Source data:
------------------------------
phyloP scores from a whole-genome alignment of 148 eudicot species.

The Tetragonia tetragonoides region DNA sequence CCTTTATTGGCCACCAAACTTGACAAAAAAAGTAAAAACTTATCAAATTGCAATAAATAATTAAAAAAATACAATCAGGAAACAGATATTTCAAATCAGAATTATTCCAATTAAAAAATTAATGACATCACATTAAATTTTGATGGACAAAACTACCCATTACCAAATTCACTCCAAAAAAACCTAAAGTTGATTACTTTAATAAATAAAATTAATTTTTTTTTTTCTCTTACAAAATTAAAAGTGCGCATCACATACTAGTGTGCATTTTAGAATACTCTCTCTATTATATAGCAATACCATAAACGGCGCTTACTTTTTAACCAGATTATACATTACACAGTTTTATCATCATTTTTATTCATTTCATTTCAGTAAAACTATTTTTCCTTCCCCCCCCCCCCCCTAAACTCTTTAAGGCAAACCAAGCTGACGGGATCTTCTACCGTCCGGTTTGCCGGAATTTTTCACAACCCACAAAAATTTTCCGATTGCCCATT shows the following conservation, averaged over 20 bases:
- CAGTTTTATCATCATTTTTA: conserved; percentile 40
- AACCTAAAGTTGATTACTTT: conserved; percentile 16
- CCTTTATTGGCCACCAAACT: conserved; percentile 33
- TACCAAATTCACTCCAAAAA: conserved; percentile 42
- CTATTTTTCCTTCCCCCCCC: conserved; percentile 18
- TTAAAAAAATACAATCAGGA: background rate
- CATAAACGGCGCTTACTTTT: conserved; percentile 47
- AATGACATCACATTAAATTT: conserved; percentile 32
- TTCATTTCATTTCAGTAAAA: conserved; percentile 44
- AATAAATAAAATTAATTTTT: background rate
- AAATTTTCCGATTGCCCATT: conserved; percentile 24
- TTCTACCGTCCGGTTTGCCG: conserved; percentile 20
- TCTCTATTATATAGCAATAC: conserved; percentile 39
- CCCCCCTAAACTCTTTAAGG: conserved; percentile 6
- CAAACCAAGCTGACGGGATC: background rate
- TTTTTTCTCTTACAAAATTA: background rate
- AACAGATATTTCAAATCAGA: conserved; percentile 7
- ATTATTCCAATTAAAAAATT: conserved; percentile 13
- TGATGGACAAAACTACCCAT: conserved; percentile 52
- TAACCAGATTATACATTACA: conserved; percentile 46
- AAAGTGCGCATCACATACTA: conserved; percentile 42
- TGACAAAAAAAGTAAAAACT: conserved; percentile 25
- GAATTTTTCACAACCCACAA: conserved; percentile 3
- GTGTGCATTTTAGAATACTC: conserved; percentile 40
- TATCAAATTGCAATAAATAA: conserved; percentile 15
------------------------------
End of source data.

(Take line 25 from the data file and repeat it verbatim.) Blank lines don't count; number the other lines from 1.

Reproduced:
- GAATTTTTCACAACCCACAA: conserved; percentile 3